March 2021


Geoff Tabin, MD, and Sanduk Ruit, MD, selected for 2021 ASCRS Foundation Chang-Crandall Humanitarian Award

by Molly Gascoigne ASCRS Foundation Director of Development

Drs. Tabin, Ruit, and Crandall at Dr. Tabin’s wedding in 2018
Source: Geoff Tabin, MD

The ASCRS Foundation announced that Geoff Tabin, MD, and Sanduk Ruit, MD, are the 2021 Chang-Crandall Humanitarian Award winners. Endowed by a generous gift from David and Victoria Chang, and presented each year at the ASCRS Annual Meeting, the ASCRS Foundation Chang-Crandall Humanitarian Award was established to honor and recognize outstanding humanitarian work with a focus on cataract blindness and disability. The ASCRS Foundation renamed its highest honor the Chang-Crandall Humanitarian Award in posthumous recognition of the exemplary life and commitment to charitable service of Alan Crandall, MD.
A $50,000 prize is awarded to a charitable ophthalmology organization of the winner’s choosing. Out of more than 85 nominations submitted, Drs. Tabin and Ruit received the highest vote totals from the nominating committee, and the ASCRS Foundation Board chose to name them co-winners. David and Victoria Chang will double the award to $100,000 this year.
Drs. Tabin and Ruit embody the spirit of the award through their 25-year dedication to humanitarian work in some of the most impoverished areas of the Himalayas and Sub-Saharan Africa.
“Geoff and Sanduk have not only delivered exceptional eyecare in the Himalayan region but have created the infrastructure to sustain continuous care by educating and empowering the community,” said Ann Kelman, member of the nominating committee. “They generously share best practices learned from their experiences to inspire others to work in underserved communities around the world.”
Dr. Tabin is the co-founder and chairman
of the Himalayan Cataract Project and Professor of Ophthalmology and Global Medicine at Stanford University.
“A man and physician with unmatched energy and vision and an infectious passion for the possible, Dr. Tabin has spent his entire ophthalmic career traveling, partnering, teaching, serving, and advocating for the millions of people who are unnecessarily blind,” said Eric Hansen, MD. “He is a curious, intelligent, adventurous young man who found success in the world of mountaineering and through those experiences discovered the dire need for eyecare and the miracle of cataract surgery.”
Dr. Tabin is the fourth person in the world to reach the tallest peak on each of the seven continents. His passion for mountain climbing directly influenced his medical career. After summiting Mount Everest, he later came across a Dutch team performing cataract surgery on a woman who had been needlessly blind for 3 years. It was then he understood his life’s calling.
Dr. Tabin graduated from Yale University and earned an MA in Philosophy at Oxford University on a Marshall Scholarship. He then earned his MD from Harvard Medical School. After completing an ophthalmology residency at Brown University and a fellowship in corneal surgery in Melbourne, Australia, Dr. Tabin returned to Nepal to work with Dr. Ruit.
Dr. Ruit’s mission has been to provide world-class eyecare to patients, regardless of ability to pay. A masterful surgeon, he regularly performs dozens of small incision surgeries on mature cataracts in eye camps over the course of a 12-hour day.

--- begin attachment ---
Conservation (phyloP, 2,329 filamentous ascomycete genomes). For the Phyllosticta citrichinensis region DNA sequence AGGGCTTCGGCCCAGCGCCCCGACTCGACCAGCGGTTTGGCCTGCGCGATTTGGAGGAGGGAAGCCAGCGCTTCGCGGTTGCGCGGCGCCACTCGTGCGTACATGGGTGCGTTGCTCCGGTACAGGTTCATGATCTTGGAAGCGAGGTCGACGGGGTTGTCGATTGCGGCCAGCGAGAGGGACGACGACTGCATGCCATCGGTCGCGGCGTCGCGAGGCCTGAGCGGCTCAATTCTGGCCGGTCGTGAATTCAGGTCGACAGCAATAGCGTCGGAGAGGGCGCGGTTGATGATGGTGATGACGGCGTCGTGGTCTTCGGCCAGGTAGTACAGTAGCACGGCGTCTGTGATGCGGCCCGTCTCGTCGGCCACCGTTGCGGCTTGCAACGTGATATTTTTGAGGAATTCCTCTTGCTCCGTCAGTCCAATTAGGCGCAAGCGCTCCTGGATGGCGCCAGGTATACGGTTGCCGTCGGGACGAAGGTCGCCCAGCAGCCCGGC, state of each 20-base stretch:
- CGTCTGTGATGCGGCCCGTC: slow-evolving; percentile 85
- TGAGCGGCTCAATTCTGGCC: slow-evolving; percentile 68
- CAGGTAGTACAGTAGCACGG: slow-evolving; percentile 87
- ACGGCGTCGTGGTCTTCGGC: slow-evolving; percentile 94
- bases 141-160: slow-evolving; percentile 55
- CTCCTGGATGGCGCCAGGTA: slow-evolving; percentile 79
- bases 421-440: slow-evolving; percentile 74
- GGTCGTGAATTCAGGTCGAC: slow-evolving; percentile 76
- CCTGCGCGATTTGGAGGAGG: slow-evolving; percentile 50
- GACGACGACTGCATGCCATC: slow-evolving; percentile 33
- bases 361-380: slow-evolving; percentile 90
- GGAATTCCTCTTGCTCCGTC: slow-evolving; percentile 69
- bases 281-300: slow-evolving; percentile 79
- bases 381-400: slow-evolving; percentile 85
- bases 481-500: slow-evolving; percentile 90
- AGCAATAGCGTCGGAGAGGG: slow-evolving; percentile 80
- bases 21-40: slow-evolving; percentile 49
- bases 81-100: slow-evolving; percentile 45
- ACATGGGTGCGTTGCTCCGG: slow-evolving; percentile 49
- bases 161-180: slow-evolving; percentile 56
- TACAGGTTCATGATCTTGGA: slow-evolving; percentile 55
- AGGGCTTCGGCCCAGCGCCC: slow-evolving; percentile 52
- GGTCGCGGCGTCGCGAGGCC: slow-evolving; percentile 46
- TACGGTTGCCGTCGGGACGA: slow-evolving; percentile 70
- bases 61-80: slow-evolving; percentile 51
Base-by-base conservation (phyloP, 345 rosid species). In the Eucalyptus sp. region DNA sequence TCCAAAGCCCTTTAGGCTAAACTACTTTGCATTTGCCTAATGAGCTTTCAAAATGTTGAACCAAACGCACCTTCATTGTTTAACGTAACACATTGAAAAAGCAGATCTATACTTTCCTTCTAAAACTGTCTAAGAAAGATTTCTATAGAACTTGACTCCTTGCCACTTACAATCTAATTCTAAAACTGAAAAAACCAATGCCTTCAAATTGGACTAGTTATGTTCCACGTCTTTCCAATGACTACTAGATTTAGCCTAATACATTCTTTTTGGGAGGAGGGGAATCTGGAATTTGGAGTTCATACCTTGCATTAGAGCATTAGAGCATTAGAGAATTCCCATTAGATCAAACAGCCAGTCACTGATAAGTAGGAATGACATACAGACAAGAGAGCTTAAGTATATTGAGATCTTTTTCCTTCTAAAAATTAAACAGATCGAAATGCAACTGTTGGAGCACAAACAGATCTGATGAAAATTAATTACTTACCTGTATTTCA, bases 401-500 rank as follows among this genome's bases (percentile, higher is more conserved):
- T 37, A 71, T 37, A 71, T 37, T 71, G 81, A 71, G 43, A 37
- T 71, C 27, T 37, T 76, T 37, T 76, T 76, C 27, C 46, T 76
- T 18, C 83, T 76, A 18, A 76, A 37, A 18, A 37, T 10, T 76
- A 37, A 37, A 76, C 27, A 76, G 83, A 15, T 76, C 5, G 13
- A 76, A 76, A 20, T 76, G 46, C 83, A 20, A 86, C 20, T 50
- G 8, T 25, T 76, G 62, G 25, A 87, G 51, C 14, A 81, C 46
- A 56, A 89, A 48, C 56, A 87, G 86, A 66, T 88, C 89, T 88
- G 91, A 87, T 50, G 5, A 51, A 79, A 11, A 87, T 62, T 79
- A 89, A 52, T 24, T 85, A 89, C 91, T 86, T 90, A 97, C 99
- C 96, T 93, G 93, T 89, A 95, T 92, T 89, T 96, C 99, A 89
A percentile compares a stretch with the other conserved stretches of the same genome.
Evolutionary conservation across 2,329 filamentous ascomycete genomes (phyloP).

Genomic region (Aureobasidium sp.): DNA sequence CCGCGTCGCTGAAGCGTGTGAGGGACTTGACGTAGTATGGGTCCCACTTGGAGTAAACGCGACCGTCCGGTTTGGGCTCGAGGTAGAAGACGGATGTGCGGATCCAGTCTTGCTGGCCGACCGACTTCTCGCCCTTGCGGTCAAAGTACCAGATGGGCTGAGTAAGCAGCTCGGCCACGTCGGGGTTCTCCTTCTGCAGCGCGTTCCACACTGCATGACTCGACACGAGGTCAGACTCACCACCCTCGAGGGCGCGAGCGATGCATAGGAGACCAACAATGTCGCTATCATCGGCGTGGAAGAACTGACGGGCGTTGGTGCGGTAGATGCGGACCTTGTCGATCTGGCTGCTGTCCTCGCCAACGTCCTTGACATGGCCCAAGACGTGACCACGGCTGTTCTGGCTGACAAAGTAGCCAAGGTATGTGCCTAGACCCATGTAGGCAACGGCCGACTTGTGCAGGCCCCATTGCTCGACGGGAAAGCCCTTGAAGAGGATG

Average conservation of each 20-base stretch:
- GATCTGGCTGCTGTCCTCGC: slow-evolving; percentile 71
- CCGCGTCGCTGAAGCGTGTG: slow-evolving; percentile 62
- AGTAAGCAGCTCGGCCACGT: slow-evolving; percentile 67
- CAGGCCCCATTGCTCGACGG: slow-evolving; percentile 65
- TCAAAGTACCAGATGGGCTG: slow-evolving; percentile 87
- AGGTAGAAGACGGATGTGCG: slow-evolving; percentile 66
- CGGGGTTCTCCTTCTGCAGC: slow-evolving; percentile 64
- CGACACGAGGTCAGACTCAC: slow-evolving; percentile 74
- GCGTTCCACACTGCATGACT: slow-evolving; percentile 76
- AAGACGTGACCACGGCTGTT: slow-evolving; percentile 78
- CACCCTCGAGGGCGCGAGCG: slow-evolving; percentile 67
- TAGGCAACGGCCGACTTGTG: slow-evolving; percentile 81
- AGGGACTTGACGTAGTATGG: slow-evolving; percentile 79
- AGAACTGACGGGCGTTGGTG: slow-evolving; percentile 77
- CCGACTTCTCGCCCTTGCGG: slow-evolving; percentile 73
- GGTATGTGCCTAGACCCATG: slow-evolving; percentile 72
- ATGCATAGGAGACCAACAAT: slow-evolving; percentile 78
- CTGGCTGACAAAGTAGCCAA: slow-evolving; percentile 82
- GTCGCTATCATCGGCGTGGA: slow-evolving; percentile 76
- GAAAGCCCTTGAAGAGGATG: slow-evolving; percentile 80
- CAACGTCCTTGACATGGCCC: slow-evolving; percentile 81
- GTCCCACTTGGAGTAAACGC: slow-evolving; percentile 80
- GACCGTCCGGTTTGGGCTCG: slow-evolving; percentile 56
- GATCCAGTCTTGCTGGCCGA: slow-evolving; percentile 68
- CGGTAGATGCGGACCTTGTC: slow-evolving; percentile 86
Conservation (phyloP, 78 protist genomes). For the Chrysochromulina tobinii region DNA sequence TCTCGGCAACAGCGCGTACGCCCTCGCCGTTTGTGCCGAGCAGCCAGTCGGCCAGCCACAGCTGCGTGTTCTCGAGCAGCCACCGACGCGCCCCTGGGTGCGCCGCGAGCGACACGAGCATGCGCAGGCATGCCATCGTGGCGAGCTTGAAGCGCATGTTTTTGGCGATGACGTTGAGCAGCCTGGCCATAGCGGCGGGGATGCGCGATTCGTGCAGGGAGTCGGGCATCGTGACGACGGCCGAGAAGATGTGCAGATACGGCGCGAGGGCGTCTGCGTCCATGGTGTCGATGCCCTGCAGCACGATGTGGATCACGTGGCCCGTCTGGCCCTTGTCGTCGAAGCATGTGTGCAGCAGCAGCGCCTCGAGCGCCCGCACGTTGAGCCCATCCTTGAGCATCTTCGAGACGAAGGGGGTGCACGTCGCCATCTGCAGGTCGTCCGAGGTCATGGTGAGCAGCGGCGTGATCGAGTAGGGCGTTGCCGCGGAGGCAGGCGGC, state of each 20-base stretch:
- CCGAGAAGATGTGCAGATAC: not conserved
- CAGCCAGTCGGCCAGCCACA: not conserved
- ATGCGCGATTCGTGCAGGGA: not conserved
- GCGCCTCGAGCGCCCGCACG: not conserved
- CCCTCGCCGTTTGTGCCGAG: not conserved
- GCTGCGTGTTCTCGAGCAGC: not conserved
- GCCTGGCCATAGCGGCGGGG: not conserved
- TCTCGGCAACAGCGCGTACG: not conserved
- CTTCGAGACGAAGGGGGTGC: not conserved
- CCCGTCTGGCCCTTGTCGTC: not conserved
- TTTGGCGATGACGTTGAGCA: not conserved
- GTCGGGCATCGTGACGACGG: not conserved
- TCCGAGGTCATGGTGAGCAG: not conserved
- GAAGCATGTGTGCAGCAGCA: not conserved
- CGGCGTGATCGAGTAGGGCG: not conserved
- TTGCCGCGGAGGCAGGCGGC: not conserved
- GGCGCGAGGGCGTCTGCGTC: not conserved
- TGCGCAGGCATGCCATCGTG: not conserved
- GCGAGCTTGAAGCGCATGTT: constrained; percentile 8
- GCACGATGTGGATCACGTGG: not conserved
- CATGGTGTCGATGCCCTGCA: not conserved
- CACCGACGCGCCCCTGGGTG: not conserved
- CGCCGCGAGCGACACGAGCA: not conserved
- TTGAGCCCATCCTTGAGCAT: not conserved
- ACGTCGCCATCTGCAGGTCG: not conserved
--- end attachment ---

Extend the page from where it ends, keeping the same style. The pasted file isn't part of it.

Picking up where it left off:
Dr. Ruit was born in a remote village in Eastern Nepal. His sister died of tuberculosis when he was 17, leading him to become a doctor. After completing a 3-year ophthalmology residency at the All India Institute of Medical Sciences in New Delhi, India, Dr. Ruit returned to Nepal.
It was while working on a Nepal Blindness Survey that Dr. Ruit chose his life’s path: to restore sight to those unnecessarily blind. He was the first Nepali doctor to implant IOLs, and he pioneered a manual, small incision method for delivering high-volume, cost-effective cataract surgeries in remote eye camps to which his team must often trek on foot. In 1994, he founded the Tilganga Eye Center in Kathmandu, which treats 6,000 patients a week and provides much of the country’s subspecialty eyecare.
“Dr. Ruit is an extraordinary leader who has impacted how ophthalmic care is delivered in both the developing and developed worlds,” said Kuldev Singh, MD. “His commitment to decreasing morbidity from human disease in his home country of Nepal is truly inspirational. Ophthalmology has been blessed with several outstanding visionaries who have brought modern cataract surgery to underserved communities. What makes Sanduk truly special is his personal dedication and sacrifice in bringing his vision to fruition.”
Drs. Tabin and Ruit established the Himalayan Cataract Project in 1995, vowing to eliminate preventable and treatable blindness from the Himalayan region in their lifetime, a goal, in Dr. Tabin’s words, “more audacious than setting out to make the first ascent of the East Face of Mount Everest.” Their programs train and support ophthalmologists throughout Southeast Asia and Africa.
“It gives us great joy to receive this incredible honor that is associated with two of our heroes, David Chang and the late Alan Crandall—legends of global medicine and among the most dedicated and kindest ophthalmologists we know. We stand on the shoulders of so many giants who’ve taught and inspired us and are excited to continue working with the ASCRS Foundation and its members to overcome the travesty of needless blindness in our world,” Drs. Tabin and Ruit said.
Drs. Tabin and Ruit have earmarked the financial prize to the Himalayan Cataract Project/ for their work in overcoming needless blindness in Nepal.



Geoff Tabin, MD, and Sanduk Ruit, MD, selected for 2021 ASCRS Foundation Chang-Crandall Humanitarian Award Geoff Tabin, MD, and Sanduk Ruit, MD, selected for 2021 ASCRS Foundation Chang-Crandall Humanitarian Award
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